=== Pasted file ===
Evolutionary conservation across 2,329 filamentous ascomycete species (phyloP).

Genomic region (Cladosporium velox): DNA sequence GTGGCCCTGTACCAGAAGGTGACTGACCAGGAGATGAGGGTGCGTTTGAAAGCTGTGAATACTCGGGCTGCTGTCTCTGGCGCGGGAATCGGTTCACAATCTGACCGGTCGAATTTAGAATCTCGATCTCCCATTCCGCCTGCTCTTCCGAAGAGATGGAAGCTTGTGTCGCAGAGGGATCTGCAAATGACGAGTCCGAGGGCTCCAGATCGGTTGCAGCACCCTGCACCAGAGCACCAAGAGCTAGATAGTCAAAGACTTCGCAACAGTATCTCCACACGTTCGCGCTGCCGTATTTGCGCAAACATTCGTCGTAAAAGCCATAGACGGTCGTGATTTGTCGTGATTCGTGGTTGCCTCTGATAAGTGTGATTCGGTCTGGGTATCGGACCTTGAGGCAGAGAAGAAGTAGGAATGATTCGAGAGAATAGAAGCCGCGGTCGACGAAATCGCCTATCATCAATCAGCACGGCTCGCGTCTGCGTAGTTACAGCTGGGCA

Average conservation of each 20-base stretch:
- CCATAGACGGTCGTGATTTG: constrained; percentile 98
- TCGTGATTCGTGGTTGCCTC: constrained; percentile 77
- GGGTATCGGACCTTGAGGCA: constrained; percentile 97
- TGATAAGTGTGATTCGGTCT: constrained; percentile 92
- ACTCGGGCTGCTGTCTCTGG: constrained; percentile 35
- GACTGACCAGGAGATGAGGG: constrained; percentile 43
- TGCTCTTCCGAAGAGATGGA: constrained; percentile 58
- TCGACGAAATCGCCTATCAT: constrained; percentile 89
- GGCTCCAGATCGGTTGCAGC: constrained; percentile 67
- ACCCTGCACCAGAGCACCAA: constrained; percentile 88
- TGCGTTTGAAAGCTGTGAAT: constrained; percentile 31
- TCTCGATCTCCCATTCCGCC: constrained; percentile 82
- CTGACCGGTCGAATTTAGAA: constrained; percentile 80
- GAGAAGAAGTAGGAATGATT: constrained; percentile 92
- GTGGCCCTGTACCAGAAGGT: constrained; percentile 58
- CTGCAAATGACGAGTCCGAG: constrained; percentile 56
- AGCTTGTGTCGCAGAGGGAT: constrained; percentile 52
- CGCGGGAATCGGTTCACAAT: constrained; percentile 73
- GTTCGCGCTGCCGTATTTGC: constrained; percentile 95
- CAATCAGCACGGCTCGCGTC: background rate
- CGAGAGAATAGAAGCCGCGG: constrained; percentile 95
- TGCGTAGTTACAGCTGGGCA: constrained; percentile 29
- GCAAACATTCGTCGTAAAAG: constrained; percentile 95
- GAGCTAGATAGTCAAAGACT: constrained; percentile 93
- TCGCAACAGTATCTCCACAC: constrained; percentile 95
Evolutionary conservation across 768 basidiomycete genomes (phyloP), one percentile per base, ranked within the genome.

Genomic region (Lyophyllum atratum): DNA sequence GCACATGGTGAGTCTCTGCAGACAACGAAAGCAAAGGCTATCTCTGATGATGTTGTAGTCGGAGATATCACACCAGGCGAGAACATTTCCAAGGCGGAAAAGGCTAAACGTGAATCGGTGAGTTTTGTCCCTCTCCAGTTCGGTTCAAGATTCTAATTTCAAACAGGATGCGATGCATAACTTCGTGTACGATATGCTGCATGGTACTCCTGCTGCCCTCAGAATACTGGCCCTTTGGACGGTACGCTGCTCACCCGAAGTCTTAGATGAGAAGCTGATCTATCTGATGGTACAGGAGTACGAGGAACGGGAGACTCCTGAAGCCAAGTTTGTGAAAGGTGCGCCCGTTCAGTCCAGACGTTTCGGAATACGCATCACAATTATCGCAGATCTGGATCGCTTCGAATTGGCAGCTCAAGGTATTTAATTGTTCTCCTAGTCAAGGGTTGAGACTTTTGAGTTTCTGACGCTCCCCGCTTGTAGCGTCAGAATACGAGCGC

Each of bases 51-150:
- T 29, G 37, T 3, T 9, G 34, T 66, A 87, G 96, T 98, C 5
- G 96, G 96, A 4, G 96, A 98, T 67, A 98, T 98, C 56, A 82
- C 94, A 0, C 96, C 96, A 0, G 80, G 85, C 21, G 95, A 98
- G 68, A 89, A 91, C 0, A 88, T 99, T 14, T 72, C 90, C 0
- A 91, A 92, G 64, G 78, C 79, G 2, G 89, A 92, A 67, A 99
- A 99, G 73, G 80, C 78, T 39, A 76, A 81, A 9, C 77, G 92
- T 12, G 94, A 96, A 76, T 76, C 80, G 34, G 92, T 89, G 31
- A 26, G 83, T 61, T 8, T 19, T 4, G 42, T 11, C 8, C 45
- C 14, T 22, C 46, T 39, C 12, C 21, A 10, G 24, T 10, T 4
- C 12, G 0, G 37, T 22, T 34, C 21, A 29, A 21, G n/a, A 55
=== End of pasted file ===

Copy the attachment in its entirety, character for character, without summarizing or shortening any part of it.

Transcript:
Evolutionary conservation across 2,329 filamentous ascomycete species (phyloP).

Genomic region (Cladosporium velox): DNA sequence GTGGCCCTGTACCAGAAGGTGACTGACCAGGAGATGAGGGTGCGTTTGAAAGCTGTGAATACTCGGGCTGCTGTCTCTGGCGCGGGAATCGGTTCACAATCTGACCGGTCGAATTTAGAATCTCGATCTCCCATTCCGCCTGCTCTTCCGAAGAGATGGAAGCTTGTGTCGCAGAGGGATCTGCAAATGACGAGTCCGAGGGCTCCAGATCGGTTGCAGCACCCTGCACCAGAGCACCAAGAGCTAGATAGTCAAAGACTTCGCAACAGTATCTCCACACGTTCGCGCTGCCGTATTTGCGCAAACATTCGTCGTAAAAGCCATAGACGGTCGTGATTTGTCGTGATTCGTGGTTGCCTCTGATAAGTGTGATTCGGTCTGGGTATCGGACCTTGAGGCAGAGAAGAAGTAGGAATGATTCGAGAGAATAGAAGCCGCGGTCGACGAAATCGCCTATCATCAATCAGCACGGCTCGCGTCTGCGTAGTTACAGCTGGGCA

Average conservation of each 20-base stretch:
- CCATAGACGGTCGTGATTTG: constrained; percentile 98
- TCGTGATTCGTGGTTGCCTC: constrained; percentile 77
- GGGTATCGGACCTTGAGGCA: constrained; percentile 97
- TGATAAGTGTGATTCGGTCT: constrained; percentile 92
- ACTCGGGCTGCTGTCTCTGG: constrained; percentile 35
- GACTGACCAGGAGATGAGGG: constrained; percentile 43
- TGCTCTTCCGAAGAGATGGA: constrained; percentile 58
- TCGACGAAATCGCCTATCAT: constrained; percentile 89
- GGCTCCAGATCGGTTGCAGC: constrained; percentile 67
- ACCCTGCACCAGAGCACCAA: constrained; percentile 88
- TGCGTTTGAAAGCTGTGAAT: constrained; percentile 31
- TCTCGATCTCCCATTCCGCC: constrained; percentile 82
- CTGACCGGTCGAATTTAGAA: constrained; percentile 80
- GAGAAGAAGTAGGAATGATT: constrained; percentile 92
- GTGGCCCTGTACCAGAAGGT: constrained; percentile 58
- CTGCAAATGACGAGTCCGAG: constrained; percentile 56
- AGCTTGTGTCGCAGAGGGAT: constrained; percentile 52
- CGCGGGAATCGGTTCACAAT: constrained; percentile 73
- GTTCGCGCTGCCGTATTTGC: constrained; percentile 95
- CAATCAGCACGGCTCGCGTC: background rate
- CGAGAGAATAGAAGCCGCGG: constrained; percentile 95
- TGCGTAGTTACAGCTGGGCA: constrained; percentile 29
- GCAAACATTCGTCGTAAAAG: constrained; percentile 95
- GAGCTAGATAGTCAAAGACT: constrained; percentile 93
- TCGCAACAGTATCTCCACAC: constrained; percentile 95
Evolutionary conservation across 768 basidiomycete genomes (phyloP), one percentile per base, ranked within the genome.

Genomic region (Lyophyllum atratum): DNA sequence GCACATGGTGAGTCTCTGCAGACAACGAAAGCAAAGGCTATCTCTGATGATGTTGTAGTCGGAGATATCACACCAGGCGAGAACATTTCCAAGGCGGAAAAGGCTAAACGTGAATCGGTGAGTTTTGTCCCTCTCCAGTTCGGTTCAAGATTCTAATTTCAAACAGGATGCGATGCATAACTTCGTGTACGATATGCTGCATGGTACTCCTGCTGCCCTCAGAATACTGGCCCTTTGGACGGTACGCTGCTCACCCGAAGTCTTAGATGAGAAGCTGATCTATCTGATGGTACAGGAGTACGAGGAACGGGAGACTCCTGAAGCCAAGTTTGTGAAAGGTGCGCCCGTTCAGTCCAGACGTTTCGGAATACGCATCACAATTATCGCAGATCTGGATCGCTTCGAATTGGCAGCTCAAGGTATTTAATTGTTCTCCTAGTCAAGGGTTGAGACTTTTGAGTTTCTGACGCTCCCCGCTTGTAGCGTCAGAATACGAGCGC

Each of bases 51-150:
- T 29, G 37, T 3, T 9, G 34, T 66, A 87, G 96, T 98, C 5
- G 96, G 96, A 4, G 96, A 98, T 67, A 98, T 98, C 56, A 82
- C 94, A 0, C 96, C 96, A 0, G 80, G 85, C 21, G 95, A 98
- G 68, A 89, A 91, C 0, A 88, T 99, T 14, T 72, C 90, C 0
- A 91, A 92, G 64, G 78, C 79, G 2, G 89, A 92, A 67, A 99
- A 99, G 73, G 80, C 78, T 39, A 76, A 81, A 9, C 77, G 92
- T 12, G 94, A 96, A 76, T 76, C 80, G 34, G 92, T 89, G 31
- A 26, G 83, T 61, T 8, T 19, T 4, G 42, T 11, C 8, C 45
- C 14, T 22, C 46, T 39, C 12, C 21, A 10, G 24, T 10, T 4
- C 12, G 0, G 37, T 22, T 34, C 21, A 29, A 21, G n/a, A 55